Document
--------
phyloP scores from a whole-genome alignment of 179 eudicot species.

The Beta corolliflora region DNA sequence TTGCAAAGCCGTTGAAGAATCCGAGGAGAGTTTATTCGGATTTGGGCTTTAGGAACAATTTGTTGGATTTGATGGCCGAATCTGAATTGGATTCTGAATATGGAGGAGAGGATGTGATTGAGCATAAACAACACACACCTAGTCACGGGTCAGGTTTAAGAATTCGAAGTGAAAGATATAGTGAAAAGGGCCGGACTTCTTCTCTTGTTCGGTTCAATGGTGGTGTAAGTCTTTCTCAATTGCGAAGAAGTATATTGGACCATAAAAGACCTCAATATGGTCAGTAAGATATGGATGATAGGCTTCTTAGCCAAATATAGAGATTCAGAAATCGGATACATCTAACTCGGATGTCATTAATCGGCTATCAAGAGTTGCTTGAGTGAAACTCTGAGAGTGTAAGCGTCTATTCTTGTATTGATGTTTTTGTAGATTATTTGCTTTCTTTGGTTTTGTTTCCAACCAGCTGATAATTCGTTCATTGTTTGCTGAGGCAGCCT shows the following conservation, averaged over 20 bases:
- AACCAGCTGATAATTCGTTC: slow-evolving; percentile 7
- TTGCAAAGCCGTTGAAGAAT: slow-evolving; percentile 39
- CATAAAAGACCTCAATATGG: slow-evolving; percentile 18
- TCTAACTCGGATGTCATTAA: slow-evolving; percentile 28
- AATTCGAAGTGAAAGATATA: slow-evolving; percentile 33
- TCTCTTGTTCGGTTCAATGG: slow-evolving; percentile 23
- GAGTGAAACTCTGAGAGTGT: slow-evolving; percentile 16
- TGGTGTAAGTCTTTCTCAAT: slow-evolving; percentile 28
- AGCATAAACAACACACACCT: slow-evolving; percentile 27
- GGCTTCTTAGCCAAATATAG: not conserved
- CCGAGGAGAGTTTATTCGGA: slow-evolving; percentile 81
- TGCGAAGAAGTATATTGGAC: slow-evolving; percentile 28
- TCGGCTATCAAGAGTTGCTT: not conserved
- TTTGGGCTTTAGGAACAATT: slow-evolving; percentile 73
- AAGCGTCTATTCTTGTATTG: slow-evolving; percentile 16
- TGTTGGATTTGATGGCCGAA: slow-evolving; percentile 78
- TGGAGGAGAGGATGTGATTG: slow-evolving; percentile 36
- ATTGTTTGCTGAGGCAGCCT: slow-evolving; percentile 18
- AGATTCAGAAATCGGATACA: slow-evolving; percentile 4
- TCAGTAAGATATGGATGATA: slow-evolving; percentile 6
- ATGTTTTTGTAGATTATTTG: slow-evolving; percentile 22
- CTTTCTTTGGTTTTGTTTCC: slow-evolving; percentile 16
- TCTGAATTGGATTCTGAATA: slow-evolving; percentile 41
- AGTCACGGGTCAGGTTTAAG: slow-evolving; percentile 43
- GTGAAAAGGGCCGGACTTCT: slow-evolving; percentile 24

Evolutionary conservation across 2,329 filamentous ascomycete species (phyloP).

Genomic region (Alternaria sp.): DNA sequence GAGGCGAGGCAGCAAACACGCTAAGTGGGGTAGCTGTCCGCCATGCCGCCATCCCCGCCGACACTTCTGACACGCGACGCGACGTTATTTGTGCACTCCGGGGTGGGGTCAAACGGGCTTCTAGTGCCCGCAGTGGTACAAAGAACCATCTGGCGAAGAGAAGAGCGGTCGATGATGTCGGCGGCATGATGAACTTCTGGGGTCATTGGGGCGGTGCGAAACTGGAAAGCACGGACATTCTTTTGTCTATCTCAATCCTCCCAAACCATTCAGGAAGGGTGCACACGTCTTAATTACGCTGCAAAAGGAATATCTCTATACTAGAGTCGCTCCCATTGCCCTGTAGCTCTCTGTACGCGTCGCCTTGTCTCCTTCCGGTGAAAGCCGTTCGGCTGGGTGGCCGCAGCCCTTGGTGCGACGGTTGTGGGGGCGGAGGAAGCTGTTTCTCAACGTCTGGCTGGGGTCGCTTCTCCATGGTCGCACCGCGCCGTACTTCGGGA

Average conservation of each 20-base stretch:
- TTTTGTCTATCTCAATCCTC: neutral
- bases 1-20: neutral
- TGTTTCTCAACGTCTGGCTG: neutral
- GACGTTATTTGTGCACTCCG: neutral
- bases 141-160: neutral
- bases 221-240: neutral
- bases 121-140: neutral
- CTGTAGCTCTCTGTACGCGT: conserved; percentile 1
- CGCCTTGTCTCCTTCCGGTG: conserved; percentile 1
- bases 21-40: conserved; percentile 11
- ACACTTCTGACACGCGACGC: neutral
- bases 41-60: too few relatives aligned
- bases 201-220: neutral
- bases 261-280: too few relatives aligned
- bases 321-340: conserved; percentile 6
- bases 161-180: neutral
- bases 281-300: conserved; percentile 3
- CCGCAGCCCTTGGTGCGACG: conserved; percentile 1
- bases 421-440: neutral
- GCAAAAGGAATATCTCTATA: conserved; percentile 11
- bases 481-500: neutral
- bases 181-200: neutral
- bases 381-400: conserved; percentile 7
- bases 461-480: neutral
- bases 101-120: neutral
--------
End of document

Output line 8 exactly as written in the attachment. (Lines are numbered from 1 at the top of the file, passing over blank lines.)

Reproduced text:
- TCTCTTGTTCGGTTCAATGG: slow-evolving; percentile 23